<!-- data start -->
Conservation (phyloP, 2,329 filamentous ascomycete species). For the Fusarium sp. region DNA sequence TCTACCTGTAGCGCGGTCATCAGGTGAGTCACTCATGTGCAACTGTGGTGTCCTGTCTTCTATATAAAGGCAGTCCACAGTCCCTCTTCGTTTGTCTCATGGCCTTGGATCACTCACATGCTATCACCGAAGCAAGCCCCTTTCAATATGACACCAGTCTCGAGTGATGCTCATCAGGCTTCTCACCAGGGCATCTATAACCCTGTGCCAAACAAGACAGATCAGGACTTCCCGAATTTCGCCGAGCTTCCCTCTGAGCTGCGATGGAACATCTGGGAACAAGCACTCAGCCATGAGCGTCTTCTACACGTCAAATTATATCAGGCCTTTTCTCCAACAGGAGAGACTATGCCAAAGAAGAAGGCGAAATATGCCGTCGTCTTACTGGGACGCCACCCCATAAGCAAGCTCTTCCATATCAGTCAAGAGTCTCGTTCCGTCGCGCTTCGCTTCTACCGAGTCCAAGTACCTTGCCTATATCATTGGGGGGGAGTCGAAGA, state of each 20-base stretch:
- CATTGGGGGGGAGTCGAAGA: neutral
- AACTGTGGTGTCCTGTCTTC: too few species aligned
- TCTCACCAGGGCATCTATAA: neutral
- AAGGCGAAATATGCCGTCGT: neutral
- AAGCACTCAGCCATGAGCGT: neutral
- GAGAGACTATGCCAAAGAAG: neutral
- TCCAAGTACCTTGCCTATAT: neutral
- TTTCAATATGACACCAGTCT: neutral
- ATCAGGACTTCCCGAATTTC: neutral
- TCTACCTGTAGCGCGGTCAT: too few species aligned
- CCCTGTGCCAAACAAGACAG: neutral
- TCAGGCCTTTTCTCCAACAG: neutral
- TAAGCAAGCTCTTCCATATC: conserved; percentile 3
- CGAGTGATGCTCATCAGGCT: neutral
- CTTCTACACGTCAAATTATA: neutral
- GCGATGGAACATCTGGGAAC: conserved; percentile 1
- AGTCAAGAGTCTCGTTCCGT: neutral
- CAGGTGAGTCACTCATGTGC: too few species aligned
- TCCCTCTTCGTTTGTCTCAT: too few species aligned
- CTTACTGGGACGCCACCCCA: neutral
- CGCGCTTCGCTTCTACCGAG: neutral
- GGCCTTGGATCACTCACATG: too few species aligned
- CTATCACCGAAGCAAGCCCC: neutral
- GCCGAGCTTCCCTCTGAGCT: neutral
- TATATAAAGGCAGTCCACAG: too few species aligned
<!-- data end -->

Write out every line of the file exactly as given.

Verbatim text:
Conservation (phyloP, 2,329 filamentous ascomycete species). For the Fusarium sp. region DNA sequence TCTACCTGTAGCGCGGTCATCAGGTGAGTCACTCATGTGCAACTGTGGTGTCCTGTCTTCTATATAAAGGCAGTCCACAGTCCCTCTTCGTTTGTCTCATGGCCTTGGATCACTCACATGCTATCACCGAAGCAAGCCCCTTTCAATATGACACCAGTCTCGAGTGATGCTCATCAGGCTTCTCACCAGGGCATCTATAACCCTGTGCCAAACAAGACAGATCAGGACTTCCCGAATTTCGCCGAGCTTCCCTCTGAGCTGCGATGGAACATCTGGGAACAAGCACTCAGCCATGAGCGTCTTCTACACGTCAAATTATATCAGGCCTTTTCTCCAACAGGAGAGACTATGCCAAAGAAGAAGGCGAAATATGCCGTCGTCTTACTGGGACGCCACCCCATAAGCAAGCTCTTCCATATCAGTCAAGAGTCTCGTTCCGTCGCGCTTCGCTTCTACCGAGTCCAAGTACCTTGCCTATATCATTGGGGGGGAGTCGAAGA, state of each 20-base stretch:
- CATTGGGGGGGAGTCGAAGA: neutral
- AACTGTGGTGTCCTGTCTTC: too few species aligned
- TCTCACCAGGGCATCTATAA: neutral
- AAGGCGAAATATGCCGTCGT: neutral
- AAGCACTCAGCCATGAGCGT: neutral
- GAGAGACTATGCCAAAGAAG: neutral
- TCCAAGTACCTTGCCTATAT: neutral
- TTTCAATATGACACCAGTCT: neutral
- ATCAGGACTTCCCGAATTTC: neutral
- TCTACCTGTAGCGCGGTCAT: too few species aligned
- CCCTGTGCCAAACAAGACAG: neutral
- TCAGGCCTTTTCTCCAACAG: neutral
- TAAGCAAGCTCTTCCATATC: conserved; percentile 3
- CGAGTGATGCTCATCAGGCT: neutral
- CTTCTACACGTCAAATTATA: neutral
- GCGATGGAACATCTGGGAAC: conserved; percentile 1
- AGTCAAGAGTCTCGTTCCGT: neutral
- CAGGTGAGTCACTCATGTGC: too few species aligned
- TCCCTCTTCGTTTGTCTCAT: too few species aligned
- CTTACTGGGACGCCACCCCA: neutral
- CGCGCTTCGCTTCTACCGAG: neutral
- GGCCTTGGATCACTCACATG: too few species aligned
- CTATCACCGAAGCAAGCCCC: neutral
- GCCGAGCTTCCCTCTGAGCT: neutral
- TATATAAAGGCAGTCCACAG: too few species aligned